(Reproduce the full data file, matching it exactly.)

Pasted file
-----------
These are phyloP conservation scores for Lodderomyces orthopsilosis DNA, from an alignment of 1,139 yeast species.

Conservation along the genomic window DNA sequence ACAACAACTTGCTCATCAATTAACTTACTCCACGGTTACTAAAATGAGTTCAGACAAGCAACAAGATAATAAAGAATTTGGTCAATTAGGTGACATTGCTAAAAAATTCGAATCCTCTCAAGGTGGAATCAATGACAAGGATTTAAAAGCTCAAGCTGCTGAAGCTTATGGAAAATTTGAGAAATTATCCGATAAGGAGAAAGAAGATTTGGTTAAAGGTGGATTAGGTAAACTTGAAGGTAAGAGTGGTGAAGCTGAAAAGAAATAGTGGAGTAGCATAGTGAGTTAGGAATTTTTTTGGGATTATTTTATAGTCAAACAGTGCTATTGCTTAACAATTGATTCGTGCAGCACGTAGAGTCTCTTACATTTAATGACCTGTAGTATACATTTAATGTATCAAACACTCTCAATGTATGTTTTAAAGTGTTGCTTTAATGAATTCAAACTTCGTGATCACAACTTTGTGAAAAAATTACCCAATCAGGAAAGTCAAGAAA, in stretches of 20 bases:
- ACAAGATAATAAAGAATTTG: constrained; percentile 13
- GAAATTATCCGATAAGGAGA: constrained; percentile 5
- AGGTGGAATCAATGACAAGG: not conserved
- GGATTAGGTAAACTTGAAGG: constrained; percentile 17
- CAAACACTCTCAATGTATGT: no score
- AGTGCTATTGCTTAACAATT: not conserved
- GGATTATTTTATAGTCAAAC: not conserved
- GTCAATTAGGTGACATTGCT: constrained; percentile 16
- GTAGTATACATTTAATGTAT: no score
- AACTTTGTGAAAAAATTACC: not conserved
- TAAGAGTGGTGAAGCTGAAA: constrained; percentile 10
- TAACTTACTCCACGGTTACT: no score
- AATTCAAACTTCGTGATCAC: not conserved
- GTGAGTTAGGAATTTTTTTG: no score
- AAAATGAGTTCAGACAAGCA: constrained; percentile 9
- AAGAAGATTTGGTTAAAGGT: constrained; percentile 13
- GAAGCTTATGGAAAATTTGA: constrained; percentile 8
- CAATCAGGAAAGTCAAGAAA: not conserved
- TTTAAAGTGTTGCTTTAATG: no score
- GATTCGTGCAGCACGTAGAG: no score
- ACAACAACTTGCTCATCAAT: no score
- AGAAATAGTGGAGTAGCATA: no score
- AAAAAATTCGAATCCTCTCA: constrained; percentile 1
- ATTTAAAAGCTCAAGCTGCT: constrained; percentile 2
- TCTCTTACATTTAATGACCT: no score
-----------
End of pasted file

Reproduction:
These are phyloP conservation scores for Lodderomyces orthopsilosis DNA, from an alignment of 1,139 yeast species.

Conservation along the genomic window DNA sequence ACAACAACTTGCTCATCAATTAACTTACTCCACGGTTACTAAAATGAGTTCAGACAAGCAACAAGATAATAAAGAATTTGGTCAATTAGGTGACATTGCTAAAAAATTCGAATCCTCTCAAGGTGGAATCAATGACAAGGATTTAAAAGCTCAAGCTGCTGAAGCTTATGGAAAATTTGAGAAATTATCCGATAAGGAGAAAGAAGATTTGGTTAAAGGTGGATTAGGTAAACTTGAAGGTAAGAGTGGTGAAGCTGAAAAGAAATAGTGGAGTAGCATAGTGAGTTAGGAATTTTTTTGGGATTATTTTATAGTCAAACAGTGCTATTGCTTAACAATTGATTCGTGCAGCACGTAGAGTCTCTTACATTTAATGACCTGTAGTATACATTTAATGTATCAAACACTCTCAATGTATGTTTTAAAGTGTTGCTTTAATGAATTCAAACTTCGTGATCACAACTTTGTGAAAAAATTACCCAATCAGGAAAGTCAAGAAA, in stretches of 20 bases:
- ACAAGATAATAAAGAATTTG: constrained; percentile 13
- GAAATTATCCGATAAGGAGA: constrained; percentile 5
- AGGTGGAATCAATGACAAGG: not conserved
- GGATTAGGTAAACTTGAAGG: constrained; percentile 17
- CAAACACTCTCAATGTATGT: no score
- AGTGCTATTGCTTAACAATT: not conserved
- GGATTATTTTATAGTCAAAC: not conserved
- GTCAATTAGGTGACATTGCT: constrained; percentile 16
- GTAGTATACATTTAATGTAT: no score
- AACTTTGTGAAAAAATTACC: not conserved
- TAAGAGTGGTGAAGCTGAAA: constrained; percentile 10
- TAACTTACTCCACGGTTACT: no score
- AATTCAAACTTCGTGATCAC: not conserved
- GTGAGTTAGGAATTTTTTTG: no score
- AAAATGAGTTCAGACAAGCA: constrained; percentile 9
- AAGAAGATTTGGTTAAAGGT: constrained; percentile 13
- GAAGCTTATGGAAAATTTGA: constrained; percentile 8
- CAATCAGGAAAGTCAAGAAA: not conserved
- TTTAAAGTGTTGCTTTAATG: no score
- GATTCGTGCAGCACGTAGAG: no score
- ACAACAACTTGCTCATCAAT: no score
- AGAAATAGTGGAGTAGCATA: no score
- AAAAAATTCGAATCCTCTCA: constrained; percentile 1
- ATTTAAAAGCTCAAGCTGCT: constrained; percentile 2
- TCTCTTACATTTAATGACCT: no score